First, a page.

The disabled community is diverse. There was a time while I deconstructed where I worried I was not disabled enough to call myself disabled, and that I was in some way invalidating the experiences of other disabled people by identifying as disabled. However, I can recognize my experiences as a dyslexic with ADHD are not going to be the same as all others in the disabled community. I can recognize the privilege in my ability to “pass” as non-disabled given the invisible nature of my disability. Additionally, the privilege I hold in having different support and access needs as compared to other disabled people. However, by recognizing these differences, we can create one unified disability community. There is little reason for us learning disabled people to distance ourselves from the disabled community. When we as learning disabled people distance ourselves from the disabled, we further marginalize the disabled community and push the idea that disability is negative and to be avoided.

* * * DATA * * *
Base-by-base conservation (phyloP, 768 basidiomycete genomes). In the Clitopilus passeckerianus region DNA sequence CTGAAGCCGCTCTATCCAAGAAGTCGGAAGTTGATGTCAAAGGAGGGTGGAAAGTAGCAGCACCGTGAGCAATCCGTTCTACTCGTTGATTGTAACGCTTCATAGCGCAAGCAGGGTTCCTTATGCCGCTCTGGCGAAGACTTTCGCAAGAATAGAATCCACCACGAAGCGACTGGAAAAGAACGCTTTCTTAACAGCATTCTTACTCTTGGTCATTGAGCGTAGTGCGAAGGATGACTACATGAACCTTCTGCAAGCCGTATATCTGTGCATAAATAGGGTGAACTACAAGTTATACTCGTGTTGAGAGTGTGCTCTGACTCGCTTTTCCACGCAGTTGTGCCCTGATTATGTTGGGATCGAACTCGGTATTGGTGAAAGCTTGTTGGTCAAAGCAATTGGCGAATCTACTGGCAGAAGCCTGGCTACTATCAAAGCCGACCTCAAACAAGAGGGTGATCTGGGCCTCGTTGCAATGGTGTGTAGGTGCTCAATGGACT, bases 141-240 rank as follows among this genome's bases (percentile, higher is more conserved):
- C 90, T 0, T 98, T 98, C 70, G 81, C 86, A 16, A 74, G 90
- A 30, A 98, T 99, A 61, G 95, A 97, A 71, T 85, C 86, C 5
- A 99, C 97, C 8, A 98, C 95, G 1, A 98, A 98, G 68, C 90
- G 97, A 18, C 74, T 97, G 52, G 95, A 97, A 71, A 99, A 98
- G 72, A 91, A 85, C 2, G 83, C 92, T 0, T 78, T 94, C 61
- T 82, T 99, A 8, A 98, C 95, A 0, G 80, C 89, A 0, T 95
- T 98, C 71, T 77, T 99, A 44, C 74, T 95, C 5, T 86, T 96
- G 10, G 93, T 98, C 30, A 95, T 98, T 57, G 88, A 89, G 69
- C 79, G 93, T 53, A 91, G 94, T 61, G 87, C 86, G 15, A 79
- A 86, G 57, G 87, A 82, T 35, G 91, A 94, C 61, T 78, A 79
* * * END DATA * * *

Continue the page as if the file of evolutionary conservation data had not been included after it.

When we stand together, we as disabled people make up a large part of the population. Yes, we can further categorize ourselves into our specific disabilities, but we must also come together as a disability community. Despite disability being in the name learning disability, it took me longer than it should have to get to this point. Today, I am dyslexic with ADHD, I am disabled, and I maintain no reservations in the pride I hold in these identities.

This blog was written by Rachelle Johnson, one of NCLD’s Young Adult Leadership Council members.

Self-Worth at the Heart, Encouragement in the Veins; Times of Value Kept Me Going

When attempting to draw conclusions as to why I have been spared from many of the unfavorable statistics encountered by large percentages of people with learning disabilities, I have been able to explain it in part by the self-worth I was taught to have for myself and the times I have felt valued in school. 

Navigating formal schooling hasn’t been an easy task for me, I’ve had several hits to my self-esteem when I’ve underperformed and I have had a disproportionate amount of stress and anxiety regarding passing classes and scoring well enough on important tests. It often felt like I never was really standing on solid ground or that I was living in a world not made for me.

Thinking of all the snags I had hit that had beaten down on me over the last 18 years, all I could think was “this is where my dyslexia catches up to me,”. His response, however, was surprising, and exactly what I needed.